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Obama at State of the Union 2010

Watching speeches make me nervous, so I don’t watch them.  Never have.  Not campaign speeches, not award acceptance speeches, not State of the Union speeches by President Obama.  I prefer to read speeches the next day when the drama and excitement has worn off and the content of the words is all that matters.  So that is what I did with last nights speech.  And it made me realize another reason I don’t like watching speeches… inaccuracies, or more precisely misstatements.  Here’s one from last night:

And to encourage these and other businesses to stay within our borders, it is time to finally slash the tax breaks for companies that ship our jobs overseas, and give those tax breaks to companies that create jobs right here in the United States of America.

I am curious what tax breaks we give to companies that ship jobs overseas?  Or is Obama simply referring to the savings that these companies have because they do work overseas, and wants to convert those savings into tax breaks for keeping workers here?  Either way it is a wrong statement, one that implicitly vilifies companies trying to lower their bottom line in a rational and financially sound way, and at the same time makes it seem like higher taxes (the sounding call of the democratic party) were someone else’s idea.

Or what about this nugget:

Our approach would preserve the right of Americans who have insurance to keep their doctor and their plan.  It would reduce costs and premiums for millions of families and businesses.  And according to the Congressional Budget Office -– the independent organization that both parties have cited as the official scorekeeper for Congress –- our approach would bring down the deficit by as much as $1 trillion over the next two decades.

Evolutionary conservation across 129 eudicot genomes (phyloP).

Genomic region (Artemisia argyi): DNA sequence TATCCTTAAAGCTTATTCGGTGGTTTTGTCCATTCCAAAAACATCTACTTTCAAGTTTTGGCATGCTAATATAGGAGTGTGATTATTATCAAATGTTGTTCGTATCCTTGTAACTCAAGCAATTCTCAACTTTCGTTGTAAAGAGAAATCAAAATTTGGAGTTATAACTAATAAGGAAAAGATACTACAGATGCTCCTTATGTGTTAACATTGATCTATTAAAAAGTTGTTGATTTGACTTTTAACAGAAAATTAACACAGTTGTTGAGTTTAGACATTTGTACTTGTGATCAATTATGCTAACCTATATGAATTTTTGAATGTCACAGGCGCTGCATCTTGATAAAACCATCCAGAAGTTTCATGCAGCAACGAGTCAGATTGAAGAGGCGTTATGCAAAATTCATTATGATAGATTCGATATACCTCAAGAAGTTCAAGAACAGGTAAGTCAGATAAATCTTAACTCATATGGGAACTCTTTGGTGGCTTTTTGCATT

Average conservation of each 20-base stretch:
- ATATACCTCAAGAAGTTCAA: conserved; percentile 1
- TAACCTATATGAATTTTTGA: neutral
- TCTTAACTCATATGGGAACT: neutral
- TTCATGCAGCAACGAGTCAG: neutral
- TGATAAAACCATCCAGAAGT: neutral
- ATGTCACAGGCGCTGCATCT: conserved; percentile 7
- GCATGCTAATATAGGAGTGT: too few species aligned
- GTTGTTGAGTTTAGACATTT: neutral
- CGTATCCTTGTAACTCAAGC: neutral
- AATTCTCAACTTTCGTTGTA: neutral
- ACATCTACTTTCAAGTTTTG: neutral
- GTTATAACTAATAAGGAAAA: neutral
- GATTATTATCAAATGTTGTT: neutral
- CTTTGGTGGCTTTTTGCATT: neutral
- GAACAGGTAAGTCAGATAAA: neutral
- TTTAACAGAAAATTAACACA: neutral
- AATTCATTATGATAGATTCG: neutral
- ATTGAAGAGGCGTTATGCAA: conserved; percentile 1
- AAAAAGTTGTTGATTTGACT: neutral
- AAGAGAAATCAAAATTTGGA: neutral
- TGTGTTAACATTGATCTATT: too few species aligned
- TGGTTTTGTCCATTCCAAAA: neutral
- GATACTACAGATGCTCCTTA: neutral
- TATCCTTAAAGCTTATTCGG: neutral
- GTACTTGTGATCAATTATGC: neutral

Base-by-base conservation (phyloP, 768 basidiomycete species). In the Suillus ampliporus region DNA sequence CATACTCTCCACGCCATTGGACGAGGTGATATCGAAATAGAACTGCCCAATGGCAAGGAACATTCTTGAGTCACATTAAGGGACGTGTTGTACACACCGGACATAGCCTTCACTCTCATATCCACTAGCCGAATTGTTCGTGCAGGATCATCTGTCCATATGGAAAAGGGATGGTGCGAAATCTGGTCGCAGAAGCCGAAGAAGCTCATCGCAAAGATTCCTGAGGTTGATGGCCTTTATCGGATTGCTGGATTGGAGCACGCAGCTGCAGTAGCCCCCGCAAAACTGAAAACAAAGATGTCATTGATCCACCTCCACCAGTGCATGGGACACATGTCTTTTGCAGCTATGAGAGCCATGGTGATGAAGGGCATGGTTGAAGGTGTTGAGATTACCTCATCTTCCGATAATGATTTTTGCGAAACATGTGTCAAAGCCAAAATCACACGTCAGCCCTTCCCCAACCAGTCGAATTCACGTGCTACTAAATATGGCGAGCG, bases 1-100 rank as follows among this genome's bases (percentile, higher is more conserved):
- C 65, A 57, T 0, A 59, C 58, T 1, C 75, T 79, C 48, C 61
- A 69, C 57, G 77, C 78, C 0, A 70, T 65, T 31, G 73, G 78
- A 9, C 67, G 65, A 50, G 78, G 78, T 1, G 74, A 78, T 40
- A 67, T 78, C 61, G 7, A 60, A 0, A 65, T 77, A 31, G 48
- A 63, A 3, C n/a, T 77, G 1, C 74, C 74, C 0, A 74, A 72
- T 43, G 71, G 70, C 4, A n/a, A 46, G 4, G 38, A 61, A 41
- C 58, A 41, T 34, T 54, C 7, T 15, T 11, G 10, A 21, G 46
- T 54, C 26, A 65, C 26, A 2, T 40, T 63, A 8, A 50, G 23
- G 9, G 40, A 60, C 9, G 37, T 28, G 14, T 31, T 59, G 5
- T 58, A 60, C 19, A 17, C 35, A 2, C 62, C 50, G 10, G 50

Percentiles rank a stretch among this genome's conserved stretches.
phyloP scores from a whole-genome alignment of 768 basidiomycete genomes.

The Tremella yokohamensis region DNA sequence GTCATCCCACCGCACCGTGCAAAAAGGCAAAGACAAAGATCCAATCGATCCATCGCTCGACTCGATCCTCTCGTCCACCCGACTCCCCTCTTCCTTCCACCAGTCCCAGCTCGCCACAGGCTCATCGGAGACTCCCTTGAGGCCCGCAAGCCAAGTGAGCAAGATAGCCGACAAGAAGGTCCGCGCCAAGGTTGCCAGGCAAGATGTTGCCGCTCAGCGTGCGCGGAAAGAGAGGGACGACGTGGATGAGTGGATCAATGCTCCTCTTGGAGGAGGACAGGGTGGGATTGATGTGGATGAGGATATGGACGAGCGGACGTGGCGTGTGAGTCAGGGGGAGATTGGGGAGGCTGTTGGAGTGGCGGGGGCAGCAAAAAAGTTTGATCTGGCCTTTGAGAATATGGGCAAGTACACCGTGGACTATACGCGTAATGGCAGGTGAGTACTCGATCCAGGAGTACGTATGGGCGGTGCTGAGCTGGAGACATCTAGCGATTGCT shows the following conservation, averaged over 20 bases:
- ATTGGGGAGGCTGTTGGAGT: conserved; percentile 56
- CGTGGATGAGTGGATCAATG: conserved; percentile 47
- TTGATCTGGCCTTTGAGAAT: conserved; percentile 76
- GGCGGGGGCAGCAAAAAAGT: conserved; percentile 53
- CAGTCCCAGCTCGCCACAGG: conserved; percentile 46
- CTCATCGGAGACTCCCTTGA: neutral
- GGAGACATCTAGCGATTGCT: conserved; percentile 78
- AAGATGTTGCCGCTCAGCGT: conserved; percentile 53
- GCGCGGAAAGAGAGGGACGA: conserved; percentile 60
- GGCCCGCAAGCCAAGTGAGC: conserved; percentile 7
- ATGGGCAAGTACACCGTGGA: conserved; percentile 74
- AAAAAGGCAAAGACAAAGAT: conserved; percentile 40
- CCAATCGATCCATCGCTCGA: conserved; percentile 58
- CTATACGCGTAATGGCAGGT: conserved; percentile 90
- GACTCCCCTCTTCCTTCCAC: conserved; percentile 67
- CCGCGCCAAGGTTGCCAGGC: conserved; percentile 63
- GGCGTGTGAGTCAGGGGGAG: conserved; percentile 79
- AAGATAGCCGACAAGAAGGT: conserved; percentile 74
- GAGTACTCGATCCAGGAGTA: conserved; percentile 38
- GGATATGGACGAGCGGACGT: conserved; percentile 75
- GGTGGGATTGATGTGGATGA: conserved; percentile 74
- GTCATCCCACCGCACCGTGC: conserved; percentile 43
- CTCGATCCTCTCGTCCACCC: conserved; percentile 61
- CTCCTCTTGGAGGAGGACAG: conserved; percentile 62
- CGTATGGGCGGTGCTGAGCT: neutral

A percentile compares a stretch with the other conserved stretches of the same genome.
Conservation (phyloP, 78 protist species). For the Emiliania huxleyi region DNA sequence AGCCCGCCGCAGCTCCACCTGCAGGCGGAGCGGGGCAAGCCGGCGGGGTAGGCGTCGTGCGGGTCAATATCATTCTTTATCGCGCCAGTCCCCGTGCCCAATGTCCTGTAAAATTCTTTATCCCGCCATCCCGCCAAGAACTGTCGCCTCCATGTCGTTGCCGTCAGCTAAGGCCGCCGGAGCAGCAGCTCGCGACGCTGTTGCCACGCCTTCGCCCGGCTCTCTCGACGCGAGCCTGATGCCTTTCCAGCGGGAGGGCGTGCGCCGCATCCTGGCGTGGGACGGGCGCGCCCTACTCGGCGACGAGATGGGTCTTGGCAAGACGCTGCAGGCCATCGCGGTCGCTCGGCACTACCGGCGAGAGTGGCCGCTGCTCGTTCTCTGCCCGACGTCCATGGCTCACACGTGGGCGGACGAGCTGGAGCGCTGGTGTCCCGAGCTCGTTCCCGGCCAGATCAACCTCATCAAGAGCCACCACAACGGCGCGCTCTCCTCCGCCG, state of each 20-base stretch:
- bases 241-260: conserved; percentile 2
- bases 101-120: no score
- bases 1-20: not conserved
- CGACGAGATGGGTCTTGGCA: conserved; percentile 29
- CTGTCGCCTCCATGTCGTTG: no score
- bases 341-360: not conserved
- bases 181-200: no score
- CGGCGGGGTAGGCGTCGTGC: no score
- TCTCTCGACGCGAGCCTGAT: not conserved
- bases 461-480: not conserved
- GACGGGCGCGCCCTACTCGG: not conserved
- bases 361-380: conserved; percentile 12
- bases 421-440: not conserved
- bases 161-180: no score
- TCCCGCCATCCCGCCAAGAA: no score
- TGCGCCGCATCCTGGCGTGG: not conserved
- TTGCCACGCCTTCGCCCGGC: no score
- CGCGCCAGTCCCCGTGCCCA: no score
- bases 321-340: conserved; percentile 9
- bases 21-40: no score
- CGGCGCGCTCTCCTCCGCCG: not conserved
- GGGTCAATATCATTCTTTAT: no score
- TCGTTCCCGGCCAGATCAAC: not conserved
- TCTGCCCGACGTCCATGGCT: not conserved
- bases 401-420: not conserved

Now is he referring to the initial report the CBO put out on November 30th saying::

According to a report released by the Congressional Budget Office this morning, the average price of insurance premiums bought on the individual market—that is, premiums not purchased through employers—would go up by 10 to 13 percent in 2016 if Congress passed health care reform legislation now in the Senate.

Or is he referring to the plans that have been changed and squeezed and redefined as the public and opposition in congress have forced initial bills to be thwarted?  But it sounds better to say that the plan you are pushing for is the one that is near the end of it’s life because no one wants it and so finally bears some resemblance to lowering costs, rather than the one you really wanted with the public option that would have begun the last step in creating a single payer socialized system.

I could go on, but to be honest the speech was really long and I don’t have the time or interest to find every disagreement.  And I also want to remain true to my desire to not immediately bomb everything Obama does, because I hated how democrats did that to Bush.  But this was my first reaction to what I read.  But maybe this State of the Union and its hopeful refrain will be borne out, but I’m afraid there may be much too much rhetoric and not enough true substance.

MARK ADDS:

Cato is on it.

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